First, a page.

Vela Supernova Remnant

Vela Supernova Remnant

The Vela Supernova Remnant is the expanding cloud of gaseous debris thrown out by a supernova in the constellation Vela that occurred about 11,000 years ago (although this age is uncertain either way by a factor of two). Initially the shock wave from the explosion moved at speeds of millions of kilometers an hour, but as the debris from the blast expanded through space it plowed through the gas between the stars, slowing down and formed into intricately shaped and fragmented folds of nebulosity.


The Vela Supernova Remnant now spans about 55 light-years from the site of the explosion. At a distance of only 815±98 light-years it is one of the closest supernova remnants to the Sun – so close that sprawls across more than 5° of the sky.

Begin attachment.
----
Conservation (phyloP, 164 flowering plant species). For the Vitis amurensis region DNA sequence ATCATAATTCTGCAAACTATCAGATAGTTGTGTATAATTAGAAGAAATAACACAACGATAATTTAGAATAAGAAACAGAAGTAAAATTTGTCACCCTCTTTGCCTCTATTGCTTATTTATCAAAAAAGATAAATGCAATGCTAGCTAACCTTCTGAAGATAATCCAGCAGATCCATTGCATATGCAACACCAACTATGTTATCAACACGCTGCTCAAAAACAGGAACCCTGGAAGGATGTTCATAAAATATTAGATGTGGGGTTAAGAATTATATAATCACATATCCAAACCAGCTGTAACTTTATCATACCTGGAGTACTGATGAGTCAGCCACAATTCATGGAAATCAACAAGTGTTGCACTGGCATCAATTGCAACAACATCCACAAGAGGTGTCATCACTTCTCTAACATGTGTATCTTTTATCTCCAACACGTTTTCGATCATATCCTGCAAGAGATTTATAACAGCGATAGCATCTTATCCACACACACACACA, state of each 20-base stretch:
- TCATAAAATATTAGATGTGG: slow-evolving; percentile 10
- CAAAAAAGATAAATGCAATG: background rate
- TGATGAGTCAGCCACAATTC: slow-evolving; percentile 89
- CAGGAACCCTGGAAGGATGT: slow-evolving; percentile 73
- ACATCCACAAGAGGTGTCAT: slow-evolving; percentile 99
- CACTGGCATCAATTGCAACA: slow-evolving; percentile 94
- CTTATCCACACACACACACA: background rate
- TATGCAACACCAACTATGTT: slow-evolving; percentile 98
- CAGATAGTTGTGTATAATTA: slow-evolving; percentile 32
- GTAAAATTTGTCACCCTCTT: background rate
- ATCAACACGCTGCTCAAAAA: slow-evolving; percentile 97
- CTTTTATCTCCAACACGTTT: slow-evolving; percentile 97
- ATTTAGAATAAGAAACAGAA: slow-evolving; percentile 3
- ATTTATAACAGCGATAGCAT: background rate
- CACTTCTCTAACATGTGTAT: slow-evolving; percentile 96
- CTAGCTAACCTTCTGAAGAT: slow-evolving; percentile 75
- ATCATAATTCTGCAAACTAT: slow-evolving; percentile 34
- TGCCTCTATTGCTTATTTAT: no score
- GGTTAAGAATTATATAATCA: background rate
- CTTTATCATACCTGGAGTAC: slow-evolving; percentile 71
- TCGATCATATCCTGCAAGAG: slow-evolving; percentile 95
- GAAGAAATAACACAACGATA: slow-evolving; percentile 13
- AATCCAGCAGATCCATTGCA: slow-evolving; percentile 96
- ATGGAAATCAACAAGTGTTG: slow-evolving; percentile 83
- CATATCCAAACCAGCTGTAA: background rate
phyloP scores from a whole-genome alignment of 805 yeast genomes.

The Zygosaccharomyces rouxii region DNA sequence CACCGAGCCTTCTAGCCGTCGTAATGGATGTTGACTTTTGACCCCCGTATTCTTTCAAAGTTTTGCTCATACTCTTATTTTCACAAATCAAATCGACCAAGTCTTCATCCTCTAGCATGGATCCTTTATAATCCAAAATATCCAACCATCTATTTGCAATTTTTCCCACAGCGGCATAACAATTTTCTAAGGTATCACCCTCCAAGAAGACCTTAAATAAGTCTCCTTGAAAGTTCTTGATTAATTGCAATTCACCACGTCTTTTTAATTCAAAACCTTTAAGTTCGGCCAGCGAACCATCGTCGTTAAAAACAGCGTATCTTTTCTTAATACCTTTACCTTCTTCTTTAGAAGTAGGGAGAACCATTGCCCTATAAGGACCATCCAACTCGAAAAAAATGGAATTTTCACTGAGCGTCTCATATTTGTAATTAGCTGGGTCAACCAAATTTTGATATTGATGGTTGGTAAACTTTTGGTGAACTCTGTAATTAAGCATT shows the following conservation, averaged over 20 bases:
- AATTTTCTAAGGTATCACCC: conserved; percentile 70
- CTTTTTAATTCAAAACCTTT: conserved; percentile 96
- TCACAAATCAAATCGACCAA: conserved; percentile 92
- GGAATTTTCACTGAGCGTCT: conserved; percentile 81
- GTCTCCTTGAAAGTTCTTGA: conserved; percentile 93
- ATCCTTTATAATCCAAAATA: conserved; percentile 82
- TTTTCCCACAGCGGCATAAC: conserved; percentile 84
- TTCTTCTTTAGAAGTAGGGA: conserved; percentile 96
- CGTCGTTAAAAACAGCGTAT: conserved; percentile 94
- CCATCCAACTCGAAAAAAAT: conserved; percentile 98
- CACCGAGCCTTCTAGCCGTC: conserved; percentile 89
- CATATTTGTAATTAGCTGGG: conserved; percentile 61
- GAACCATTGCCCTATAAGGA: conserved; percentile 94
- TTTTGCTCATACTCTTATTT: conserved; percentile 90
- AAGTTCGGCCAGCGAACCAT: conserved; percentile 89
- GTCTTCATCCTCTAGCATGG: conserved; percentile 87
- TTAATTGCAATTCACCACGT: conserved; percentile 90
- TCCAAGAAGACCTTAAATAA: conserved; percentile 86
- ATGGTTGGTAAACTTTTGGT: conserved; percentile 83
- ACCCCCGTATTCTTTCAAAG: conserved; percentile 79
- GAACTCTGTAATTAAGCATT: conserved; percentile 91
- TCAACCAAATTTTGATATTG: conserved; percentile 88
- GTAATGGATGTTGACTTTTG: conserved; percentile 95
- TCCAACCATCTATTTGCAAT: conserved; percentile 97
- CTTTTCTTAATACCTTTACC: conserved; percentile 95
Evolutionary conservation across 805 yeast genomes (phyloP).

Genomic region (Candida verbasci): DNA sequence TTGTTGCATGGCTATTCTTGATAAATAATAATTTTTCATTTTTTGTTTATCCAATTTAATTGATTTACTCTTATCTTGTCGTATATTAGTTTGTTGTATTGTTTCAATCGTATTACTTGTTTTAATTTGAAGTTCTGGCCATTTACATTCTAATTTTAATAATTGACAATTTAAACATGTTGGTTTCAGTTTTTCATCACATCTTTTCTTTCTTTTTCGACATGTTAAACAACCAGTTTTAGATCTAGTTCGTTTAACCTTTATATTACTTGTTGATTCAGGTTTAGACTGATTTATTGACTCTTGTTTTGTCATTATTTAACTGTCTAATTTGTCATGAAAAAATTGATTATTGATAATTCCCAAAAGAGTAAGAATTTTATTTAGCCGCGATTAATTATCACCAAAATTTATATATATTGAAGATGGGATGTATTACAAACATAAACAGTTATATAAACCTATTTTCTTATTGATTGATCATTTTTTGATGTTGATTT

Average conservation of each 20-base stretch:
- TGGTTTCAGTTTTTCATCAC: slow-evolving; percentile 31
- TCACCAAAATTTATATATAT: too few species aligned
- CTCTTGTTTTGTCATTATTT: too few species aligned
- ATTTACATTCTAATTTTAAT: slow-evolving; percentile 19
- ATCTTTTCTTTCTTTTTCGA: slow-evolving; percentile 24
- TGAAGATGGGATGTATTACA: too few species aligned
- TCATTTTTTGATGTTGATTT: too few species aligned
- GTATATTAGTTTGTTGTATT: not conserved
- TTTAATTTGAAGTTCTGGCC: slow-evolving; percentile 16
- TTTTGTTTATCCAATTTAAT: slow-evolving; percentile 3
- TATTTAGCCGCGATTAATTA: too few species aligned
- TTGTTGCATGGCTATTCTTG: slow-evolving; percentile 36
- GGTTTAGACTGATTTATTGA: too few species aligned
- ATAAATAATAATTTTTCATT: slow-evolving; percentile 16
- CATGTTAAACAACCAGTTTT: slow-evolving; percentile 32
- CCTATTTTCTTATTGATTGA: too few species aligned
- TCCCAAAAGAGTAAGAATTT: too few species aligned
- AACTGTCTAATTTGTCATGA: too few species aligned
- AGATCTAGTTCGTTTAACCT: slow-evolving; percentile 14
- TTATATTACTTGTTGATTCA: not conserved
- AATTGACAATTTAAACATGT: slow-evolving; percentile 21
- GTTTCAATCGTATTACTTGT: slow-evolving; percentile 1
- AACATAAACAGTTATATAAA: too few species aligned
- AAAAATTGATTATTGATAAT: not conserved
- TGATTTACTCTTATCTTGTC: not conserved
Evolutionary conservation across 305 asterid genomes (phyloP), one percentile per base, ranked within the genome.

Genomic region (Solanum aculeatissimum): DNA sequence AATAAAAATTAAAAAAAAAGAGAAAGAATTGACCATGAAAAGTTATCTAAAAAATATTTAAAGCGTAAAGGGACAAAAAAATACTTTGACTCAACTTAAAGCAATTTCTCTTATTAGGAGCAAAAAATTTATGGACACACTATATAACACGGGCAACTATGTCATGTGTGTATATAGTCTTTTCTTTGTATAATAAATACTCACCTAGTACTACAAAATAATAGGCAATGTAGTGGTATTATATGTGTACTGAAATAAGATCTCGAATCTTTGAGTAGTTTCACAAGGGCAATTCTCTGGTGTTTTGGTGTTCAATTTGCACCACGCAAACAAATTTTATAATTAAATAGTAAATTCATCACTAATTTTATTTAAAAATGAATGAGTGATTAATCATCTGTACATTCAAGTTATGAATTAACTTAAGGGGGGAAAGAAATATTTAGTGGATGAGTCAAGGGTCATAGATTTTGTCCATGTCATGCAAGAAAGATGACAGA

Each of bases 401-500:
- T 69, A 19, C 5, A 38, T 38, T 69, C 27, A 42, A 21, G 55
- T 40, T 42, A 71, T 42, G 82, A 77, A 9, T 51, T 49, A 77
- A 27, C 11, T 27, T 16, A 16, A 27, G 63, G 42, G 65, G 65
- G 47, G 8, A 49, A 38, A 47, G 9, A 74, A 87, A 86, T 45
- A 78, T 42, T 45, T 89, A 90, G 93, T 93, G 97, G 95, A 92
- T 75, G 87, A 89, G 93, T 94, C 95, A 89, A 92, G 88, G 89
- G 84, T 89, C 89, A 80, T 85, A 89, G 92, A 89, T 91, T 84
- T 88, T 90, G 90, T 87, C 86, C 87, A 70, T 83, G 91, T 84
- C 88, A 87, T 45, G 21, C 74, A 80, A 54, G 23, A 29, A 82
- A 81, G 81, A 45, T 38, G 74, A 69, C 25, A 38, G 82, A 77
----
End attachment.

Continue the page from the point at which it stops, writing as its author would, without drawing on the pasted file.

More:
It lies within the more extensive and much older Gum Nebula. At its heart is the Vela Pulsar. A small portion of the Vela Supernova Remnant is known as the Pencil Nebula (NGC 2736).